Among other top movers, zinc climbed 3.9 percent to $1,875.50 a ton in London. Mines in Hunan and Inner Mongolia, China’s biggest zinc-producing provinces, are starting to cut output, according to Macquarie Group Ltd.
Aluminum rose 4.4 percent to $2,218 a ton, the biggest gain since July 2009.
Coffee, Cocoa, Sugar
Coffee futures rose to a four-week high as rain hampers the harvest in Latin America, signaling that inventories will extend a slump to an 11-year low. Sugar and cocoa also climbed.
Mario Gomez, a member of Colombia’s National Federation of Coffee Growers board, said production may slide to less than 8.5 million bags in 2011, the smallest crop in two years. A bag weighs 60 kilograms, or 132 pounds. Arabica supplies in warehouses monitored by ICE Futures U.S. have fallen 22 percent this year to the lowest since March 2000.
“We’re seeing some follow-through from last week, as there’s talk of further rains in Central and South America that could hurt some of the infrastructure” and delay shipments, Drew Geraghty, a broker at ICAP Futures LLC in Jersey City, New Jersey, said in a telephone interview.
Arabica-coffee futures for December delivery rose 2.4 percent to $2.508 a pound at 2 p.m. on ICE Futures U.S. in New York. Earlier, the price reached $2.515, the highest for a most- active contract since Sept. 21. On Oct. 21, the commodity jumped 5.7 percent, the most since January 2009.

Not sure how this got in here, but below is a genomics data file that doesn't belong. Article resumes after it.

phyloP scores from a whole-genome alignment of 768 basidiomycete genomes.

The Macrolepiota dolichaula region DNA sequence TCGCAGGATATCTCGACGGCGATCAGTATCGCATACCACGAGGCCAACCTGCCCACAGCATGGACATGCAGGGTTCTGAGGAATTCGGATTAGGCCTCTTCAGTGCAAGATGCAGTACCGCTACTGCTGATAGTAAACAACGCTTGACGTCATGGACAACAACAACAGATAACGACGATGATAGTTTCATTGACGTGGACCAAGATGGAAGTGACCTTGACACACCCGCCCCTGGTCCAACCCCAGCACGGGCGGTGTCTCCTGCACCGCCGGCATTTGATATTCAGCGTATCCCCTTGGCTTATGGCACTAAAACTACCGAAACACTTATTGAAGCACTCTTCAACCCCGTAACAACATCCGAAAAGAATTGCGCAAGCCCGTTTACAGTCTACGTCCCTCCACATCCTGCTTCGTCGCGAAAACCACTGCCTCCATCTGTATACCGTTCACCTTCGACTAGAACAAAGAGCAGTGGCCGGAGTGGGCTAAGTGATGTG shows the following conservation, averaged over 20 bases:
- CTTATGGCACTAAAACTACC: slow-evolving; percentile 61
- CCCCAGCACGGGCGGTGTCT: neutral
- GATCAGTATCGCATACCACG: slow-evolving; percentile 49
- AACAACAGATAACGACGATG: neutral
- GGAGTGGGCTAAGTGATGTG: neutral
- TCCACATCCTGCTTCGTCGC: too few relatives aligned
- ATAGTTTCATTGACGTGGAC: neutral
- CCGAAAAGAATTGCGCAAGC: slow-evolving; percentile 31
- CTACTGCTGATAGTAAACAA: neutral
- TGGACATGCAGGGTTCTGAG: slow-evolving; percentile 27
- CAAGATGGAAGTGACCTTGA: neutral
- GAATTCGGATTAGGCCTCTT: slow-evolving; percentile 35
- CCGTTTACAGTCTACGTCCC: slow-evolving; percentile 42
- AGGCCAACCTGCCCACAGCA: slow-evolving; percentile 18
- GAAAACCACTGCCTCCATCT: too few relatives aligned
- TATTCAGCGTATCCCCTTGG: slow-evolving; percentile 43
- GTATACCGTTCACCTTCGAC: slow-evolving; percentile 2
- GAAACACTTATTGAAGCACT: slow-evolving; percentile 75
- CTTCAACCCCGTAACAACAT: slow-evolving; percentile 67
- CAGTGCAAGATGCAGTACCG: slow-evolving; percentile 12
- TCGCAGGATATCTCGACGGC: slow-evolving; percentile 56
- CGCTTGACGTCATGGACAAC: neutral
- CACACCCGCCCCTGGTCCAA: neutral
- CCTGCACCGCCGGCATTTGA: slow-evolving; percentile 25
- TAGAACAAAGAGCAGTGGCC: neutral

Raw sugar futures for March delivery gained 2.3 percent to 27.1 cents a pound on ICE in New York, the biggest increase in a week.
Cocoa futures for December delivery climbed 2.4 percent to $2,627 a metric ton on ICE, a second straight gain. The price has fallen 13 percent this year.
In London futures trading, robusta coffee, refined sugar and cocoa rose on NYSE Liffe.
–With assistance from Moming Zhou in New York. Editors: Bill Banker, Dan Stets
To contact the reporters on this story: Margot Habiby in Dallas at email@example.com; Yi Tian in New York at firstname.lastname@example.org; Joe Richter in New York at email@example.com
To contact the editor responsible for this story: Dan Stets at firstname.lastname@example.org